Contestability case study: Family Court of Australia – Commonwealth Courts Portal and Electronic Filing Image: Melbourne Family Law Registry

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CONTESTABILITY CASE STUDY: Family Court of Australia – Commonwealth Courts Portal and Electronic Filing

Image: Melbourne Family Law Registry (Courtesy Family Court of Australia)

The Family Court and Federal Circuit Court are responsible for delivering family law services in Australia. With the aim of having a shared strategy for the delivery of web services to clients the family law courts, along with the Federal Court, decided to establish an online portal through which a broad range of court services and information could be delivered to litigants, their legal representatives and the broader community.

Developed by the Family Court, and after an initial pilot in 2007, the Commonwealth Courts Portal (CCP) was officially launched in 2008 and has since followed an evolutionary path with continual functional enhancement and refinement. The portal has provided:

  • a gateway to a broad range of services and information from all the courts

  • a streamlined and integrated delivery of commonwealth court services

  • ease and simplicity through a single sign-on with comprehensive identity management functions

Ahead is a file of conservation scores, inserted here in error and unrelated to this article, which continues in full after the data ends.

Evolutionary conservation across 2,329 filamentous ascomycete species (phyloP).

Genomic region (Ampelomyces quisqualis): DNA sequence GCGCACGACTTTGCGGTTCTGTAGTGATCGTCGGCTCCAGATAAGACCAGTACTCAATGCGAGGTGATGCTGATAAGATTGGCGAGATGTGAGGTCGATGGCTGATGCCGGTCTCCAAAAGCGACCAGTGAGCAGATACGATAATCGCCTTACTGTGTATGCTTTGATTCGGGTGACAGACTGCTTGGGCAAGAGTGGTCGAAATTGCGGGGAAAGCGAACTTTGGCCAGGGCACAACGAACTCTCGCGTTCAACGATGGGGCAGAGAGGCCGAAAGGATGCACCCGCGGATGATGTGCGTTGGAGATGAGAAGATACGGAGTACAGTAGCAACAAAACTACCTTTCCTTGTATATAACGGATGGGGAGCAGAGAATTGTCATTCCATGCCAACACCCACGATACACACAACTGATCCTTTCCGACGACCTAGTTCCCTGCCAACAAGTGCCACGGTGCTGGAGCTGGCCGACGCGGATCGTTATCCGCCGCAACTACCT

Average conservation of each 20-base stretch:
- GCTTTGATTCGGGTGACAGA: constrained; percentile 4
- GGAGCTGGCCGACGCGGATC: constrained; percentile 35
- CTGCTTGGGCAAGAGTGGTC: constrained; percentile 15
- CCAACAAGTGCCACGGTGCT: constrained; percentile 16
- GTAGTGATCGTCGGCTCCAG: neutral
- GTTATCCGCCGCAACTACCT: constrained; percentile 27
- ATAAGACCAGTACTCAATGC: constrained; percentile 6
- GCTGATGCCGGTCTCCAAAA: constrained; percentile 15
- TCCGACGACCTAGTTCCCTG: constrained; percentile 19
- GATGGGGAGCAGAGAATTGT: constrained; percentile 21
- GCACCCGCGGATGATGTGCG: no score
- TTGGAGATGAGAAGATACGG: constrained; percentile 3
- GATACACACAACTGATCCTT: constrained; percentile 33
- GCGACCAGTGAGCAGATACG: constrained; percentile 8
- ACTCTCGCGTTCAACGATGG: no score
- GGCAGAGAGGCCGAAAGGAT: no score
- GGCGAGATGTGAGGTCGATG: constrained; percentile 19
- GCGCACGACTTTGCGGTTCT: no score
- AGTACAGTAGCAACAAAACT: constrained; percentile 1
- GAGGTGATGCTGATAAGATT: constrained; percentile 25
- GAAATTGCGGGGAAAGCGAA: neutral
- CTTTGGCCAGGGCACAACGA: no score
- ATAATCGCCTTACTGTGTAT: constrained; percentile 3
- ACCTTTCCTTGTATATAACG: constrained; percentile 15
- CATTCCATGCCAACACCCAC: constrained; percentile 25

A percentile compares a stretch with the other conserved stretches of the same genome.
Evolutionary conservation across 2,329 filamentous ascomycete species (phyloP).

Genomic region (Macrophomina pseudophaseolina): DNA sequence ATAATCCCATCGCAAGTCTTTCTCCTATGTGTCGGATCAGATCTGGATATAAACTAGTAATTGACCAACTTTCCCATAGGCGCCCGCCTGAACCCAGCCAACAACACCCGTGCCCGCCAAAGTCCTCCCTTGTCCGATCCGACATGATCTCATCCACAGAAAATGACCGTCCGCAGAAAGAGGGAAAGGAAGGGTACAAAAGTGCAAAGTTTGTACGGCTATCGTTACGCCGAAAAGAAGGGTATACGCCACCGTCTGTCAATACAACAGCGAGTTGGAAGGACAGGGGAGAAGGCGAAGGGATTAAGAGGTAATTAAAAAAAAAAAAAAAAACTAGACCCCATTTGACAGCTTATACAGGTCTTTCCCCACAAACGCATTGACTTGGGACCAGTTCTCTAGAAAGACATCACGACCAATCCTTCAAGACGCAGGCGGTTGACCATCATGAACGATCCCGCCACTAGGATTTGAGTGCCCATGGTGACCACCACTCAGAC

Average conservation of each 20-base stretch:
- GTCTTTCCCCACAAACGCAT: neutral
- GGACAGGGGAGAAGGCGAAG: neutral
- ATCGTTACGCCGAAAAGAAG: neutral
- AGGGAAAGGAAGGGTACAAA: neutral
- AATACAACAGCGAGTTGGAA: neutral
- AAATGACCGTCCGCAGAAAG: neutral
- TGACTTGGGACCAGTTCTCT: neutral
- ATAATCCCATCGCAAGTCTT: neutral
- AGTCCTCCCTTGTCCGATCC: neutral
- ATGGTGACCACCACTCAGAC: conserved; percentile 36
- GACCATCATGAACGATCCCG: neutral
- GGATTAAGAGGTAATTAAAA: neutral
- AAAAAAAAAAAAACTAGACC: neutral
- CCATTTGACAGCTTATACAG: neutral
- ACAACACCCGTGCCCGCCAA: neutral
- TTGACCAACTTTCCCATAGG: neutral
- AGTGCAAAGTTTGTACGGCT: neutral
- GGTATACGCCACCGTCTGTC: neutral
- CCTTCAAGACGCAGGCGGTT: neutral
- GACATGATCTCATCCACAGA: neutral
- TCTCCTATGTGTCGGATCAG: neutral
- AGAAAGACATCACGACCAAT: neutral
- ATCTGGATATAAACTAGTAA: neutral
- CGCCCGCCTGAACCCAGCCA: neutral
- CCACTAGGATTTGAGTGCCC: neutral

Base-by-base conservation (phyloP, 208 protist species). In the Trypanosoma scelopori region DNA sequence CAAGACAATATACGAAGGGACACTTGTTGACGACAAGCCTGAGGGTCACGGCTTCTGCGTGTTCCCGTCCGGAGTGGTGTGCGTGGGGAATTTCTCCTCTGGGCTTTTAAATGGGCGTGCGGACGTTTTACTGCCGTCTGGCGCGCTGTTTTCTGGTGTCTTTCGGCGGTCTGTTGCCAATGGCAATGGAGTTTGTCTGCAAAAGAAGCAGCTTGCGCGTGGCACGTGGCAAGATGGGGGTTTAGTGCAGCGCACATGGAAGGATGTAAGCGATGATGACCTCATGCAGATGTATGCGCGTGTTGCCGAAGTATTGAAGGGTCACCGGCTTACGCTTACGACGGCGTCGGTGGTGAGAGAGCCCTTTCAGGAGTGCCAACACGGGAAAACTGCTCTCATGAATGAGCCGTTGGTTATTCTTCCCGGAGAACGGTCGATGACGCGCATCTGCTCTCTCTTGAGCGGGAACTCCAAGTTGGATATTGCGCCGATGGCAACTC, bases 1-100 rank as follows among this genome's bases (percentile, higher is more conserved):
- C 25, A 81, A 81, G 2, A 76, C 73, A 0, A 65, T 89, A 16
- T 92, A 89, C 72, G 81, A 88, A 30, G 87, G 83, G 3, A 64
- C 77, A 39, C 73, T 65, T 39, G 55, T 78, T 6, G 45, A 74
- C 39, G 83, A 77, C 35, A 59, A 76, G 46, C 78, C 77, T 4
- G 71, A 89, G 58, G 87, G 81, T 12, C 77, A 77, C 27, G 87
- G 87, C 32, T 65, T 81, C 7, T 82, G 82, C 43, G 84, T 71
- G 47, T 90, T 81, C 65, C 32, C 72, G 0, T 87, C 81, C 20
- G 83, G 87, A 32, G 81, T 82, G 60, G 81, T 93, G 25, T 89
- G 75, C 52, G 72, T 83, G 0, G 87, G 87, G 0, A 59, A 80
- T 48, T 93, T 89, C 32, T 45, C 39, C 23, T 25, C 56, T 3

• improved access for regional clients

  • increased efficiency and client service for litigants and their legal representatives

  • better and more consistent processes across all courts

  • and established a platform to support future growth for common services.

This cooperative approach was possible as all these courts use the (largely) same underlying case management system, Casetrack. Developed and maintained by the Family Court Casetrack is a bespoke system using an Oracle database. With CCP extensive use is made of open source software which has allowed significant savings in software licensing costs and along with agile development methodologies has delivered worthwhile improvements in the time taken to deliver web accessible functions to clients and internal staff.

With the success of CCP the family law courts rapidly moved into establishing electronic filing (eFiling) via CCP and is the direction being taken for the future with greatly expanded client self-service and electronic communications capabilities leading to the ultimate aim of having electronic only court files (ECF).

eFiling implementation commenced in 2008 and has already provided savings with money, time and resources within the courts and also affords clients time savings by being able to file 24/7 from their own homes or offices - in October 2014 the 500,000th efiled document was received via CCP.

A staged approach is being taken to eFiling development with the Family Court approaching the point of commencing to mandate electronic only interactions with the Court via eFiling later in 2015. This process is expected to span a number of years as all the associated systems and processes evolve towards the ECF, an ambitious target requiring very significant business transformation as it integrates into the Court’s daily practices and operations.

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